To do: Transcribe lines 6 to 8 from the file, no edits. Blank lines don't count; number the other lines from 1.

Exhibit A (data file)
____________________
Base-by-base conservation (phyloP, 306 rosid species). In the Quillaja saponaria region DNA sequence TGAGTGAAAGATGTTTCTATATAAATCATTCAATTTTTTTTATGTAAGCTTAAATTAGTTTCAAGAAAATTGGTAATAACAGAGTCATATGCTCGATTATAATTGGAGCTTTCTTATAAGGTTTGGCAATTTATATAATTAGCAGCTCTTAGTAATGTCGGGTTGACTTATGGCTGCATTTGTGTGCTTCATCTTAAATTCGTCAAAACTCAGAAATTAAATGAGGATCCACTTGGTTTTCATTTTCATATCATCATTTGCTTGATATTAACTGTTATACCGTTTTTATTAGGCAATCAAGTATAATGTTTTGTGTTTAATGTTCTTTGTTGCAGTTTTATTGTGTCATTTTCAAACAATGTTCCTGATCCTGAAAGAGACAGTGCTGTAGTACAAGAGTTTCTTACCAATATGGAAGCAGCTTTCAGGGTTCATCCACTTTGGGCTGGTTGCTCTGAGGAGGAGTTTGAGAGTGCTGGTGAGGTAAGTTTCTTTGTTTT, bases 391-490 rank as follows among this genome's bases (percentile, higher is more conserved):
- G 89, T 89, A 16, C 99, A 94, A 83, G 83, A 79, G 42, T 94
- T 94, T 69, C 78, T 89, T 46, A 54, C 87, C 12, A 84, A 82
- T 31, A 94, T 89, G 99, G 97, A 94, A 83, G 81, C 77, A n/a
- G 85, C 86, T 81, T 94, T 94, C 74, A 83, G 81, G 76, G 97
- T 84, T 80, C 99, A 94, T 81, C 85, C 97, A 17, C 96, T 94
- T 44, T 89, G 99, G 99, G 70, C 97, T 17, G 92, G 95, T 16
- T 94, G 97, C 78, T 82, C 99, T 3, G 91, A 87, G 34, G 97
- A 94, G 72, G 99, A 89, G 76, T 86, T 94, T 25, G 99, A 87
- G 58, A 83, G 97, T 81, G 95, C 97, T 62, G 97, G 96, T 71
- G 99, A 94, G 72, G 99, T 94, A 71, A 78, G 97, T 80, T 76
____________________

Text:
- T 84, T 80, C 99, A 94, T 81, C 85, C 97, A 17, C 96, T 94
- T 44, T 89, G 99, G 99, G 70, C 97, T 17, G 92, G 95, T 16
- T 94, G 97, C 78, T 82, C 99, T 3, G 91, A 87, G 34, G 97